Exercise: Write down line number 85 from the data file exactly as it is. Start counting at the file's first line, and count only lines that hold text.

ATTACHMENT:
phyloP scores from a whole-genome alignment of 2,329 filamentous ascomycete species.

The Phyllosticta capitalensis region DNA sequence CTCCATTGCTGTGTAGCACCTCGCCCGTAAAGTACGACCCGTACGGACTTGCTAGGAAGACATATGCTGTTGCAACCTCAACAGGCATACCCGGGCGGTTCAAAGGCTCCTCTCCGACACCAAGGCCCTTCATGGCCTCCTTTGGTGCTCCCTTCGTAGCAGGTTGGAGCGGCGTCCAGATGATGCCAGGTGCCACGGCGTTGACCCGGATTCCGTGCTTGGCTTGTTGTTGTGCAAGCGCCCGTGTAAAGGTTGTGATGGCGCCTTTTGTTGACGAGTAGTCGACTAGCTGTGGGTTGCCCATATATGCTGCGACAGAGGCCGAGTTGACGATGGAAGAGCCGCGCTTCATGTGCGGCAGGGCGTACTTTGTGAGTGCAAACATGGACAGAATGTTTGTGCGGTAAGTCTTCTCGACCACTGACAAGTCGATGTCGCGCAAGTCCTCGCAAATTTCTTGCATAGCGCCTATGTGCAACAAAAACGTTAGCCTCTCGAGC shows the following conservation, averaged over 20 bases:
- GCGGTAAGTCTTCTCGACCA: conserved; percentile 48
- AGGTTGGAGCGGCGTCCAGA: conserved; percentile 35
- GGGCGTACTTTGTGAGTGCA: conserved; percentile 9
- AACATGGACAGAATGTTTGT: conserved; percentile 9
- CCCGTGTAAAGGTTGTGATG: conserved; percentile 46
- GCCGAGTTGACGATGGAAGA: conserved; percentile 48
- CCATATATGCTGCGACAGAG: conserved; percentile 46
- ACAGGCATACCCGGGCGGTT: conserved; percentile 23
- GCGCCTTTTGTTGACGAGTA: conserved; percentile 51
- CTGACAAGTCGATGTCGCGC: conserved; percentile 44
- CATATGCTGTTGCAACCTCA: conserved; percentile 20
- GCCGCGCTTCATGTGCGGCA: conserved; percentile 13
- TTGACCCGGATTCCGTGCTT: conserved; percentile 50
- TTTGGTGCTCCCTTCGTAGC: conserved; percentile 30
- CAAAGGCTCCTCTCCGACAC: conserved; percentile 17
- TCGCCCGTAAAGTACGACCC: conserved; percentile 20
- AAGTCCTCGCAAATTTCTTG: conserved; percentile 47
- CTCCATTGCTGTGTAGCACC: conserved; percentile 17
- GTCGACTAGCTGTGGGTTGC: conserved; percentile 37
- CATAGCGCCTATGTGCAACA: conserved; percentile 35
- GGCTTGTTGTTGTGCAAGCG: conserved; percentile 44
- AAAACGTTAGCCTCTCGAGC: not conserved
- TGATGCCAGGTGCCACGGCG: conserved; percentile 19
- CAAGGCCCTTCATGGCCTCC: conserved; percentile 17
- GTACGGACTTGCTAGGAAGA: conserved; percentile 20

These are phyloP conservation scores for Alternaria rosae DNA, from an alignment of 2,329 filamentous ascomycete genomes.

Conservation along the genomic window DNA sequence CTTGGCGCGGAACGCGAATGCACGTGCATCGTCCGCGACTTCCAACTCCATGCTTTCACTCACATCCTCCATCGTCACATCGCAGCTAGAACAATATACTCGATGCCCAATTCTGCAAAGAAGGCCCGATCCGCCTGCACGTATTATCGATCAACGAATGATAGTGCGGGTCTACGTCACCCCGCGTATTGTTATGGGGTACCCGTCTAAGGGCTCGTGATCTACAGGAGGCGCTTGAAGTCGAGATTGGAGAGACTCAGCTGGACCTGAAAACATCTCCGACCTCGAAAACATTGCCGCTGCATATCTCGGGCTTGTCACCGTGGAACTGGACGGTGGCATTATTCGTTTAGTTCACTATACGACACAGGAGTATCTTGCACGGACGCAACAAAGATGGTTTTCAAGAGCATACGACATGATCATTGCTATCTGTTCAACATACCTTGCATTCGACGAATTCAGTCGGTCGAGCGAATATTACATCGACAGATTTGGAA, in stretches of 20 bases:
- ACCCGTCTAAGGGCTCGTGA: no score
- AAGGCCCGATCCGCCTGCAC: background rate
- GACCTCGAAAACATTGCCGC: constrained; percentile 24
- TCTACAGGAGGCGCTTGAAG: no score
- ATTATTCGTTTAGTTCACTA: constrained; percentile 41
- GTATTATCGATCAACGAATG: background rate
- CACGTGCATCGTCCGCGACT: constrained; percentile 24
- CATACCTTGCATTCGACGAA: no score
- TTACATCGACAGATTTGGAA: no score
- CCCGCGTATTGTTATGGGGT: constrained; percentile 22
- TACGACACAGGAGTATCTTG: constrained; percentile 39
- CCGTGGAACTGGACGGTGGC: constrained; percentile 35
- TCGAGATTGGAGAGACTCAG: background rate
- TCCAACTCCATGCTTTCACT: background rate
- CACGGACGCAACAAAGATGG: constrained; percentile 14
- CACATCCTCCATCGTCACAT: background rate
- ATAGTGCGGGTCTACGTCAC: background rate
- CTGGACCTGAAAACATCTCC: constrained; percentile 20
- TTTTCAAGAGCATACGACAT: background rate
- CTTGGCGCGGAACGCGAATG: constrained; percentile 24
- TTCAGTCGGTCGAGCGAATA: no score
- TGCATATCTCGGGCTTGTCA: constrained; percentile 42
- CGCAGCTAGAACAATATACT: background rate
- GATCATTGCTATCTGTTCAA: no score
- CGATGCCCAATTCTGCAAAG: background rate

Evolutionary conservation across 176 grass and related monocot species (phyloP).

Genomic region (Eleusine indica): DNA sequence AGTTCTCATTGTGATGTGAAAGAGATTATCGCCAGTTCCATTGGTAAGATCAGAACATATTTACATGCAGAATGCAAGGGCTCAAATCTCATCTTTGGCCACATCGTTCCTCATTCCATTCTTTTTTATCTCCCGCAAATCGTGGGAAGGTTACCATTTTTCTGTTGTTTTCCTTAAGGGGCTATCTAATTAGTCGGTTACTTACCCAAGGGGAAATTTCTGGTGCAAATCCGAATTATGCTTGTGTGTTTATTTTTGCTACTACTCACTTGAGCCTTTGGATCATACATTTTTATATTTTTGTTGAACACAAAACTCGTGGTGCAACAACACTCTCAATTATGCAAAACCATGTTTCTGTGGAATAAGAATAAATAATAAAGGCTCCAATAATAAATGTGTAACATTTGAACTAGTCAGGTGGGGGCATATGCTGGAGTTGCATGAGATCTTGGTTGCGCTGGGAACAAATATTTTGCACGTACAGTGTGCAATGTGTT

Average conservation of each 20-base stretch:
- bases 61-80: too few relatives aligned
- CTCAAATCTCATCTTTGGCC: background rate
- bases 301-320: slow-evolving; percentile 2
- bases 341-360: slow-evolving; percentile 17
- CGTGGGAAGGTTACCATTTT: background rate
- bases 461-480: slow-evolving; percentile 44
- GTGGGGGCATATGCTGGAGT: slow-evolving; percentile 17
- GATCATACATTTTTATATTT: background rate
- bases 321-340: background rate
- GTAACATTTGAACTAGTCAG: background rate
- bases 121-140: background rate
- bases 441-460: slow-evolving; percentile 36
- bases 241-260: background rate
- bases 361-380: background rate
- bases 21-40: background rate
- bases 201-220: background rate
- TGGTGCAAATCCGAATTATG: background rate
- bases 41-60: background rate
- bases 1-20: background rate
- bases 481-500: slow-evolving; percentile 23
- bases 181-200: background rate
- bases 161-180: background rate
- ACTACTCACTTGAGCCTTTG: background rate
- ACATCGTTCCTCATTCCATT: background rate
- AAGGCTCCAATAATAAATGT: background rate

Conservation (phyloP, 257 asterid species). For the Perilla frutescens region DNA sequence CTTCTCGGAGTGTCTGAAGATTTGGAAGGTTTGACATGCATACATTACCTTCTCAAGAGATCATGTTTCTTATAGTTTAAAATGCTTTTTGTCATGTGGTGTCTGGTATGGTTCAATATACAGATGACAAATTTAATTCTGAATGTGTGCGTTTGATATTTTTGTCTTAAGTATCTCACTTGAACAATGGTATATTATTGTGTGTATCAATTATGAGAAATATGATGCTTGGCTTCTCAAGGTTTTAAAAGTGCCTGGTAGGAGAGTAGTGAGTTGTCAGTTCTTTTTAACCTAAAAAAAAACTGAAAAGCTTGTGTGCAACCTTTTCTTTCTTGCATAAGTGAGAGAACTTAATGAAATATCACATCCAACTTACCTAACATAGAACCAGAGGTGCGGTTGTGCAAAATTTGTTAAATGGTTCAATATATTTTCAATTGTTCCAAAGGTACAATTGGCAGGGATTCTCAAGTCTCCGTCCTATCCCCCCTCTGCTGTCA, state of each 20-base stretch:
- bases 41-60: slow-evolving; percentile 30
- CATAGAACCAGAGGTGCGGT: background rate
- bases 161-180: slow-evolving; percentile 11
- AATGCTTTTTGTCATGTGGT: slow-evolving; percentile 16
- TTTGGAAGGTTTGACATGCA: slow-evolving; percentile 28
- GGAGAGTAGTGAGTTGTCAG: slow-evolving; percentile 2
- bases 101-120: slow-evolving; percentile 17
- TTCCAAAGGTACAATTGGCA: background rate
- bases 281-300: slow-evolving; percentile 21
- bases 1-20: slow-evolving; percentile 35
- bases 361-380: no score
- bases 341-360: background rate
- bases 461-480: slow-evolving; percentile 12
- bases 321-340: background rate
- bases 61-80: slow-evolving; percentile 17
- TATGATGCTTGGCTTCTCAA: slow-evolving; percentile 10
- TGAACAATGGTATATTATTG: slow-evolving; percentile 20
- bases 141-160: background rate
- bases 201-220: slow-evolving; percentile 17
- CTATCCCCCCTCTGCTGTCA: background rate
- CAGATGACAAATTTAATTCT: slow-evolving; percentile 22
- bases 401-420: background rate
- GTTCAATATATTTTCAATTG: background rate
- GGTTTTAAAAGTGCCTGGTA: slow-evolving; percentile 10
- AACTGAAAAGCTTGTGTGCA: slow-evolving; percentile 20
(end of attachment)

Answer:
- CATAGAACCAGAGGTGCGGT: background rate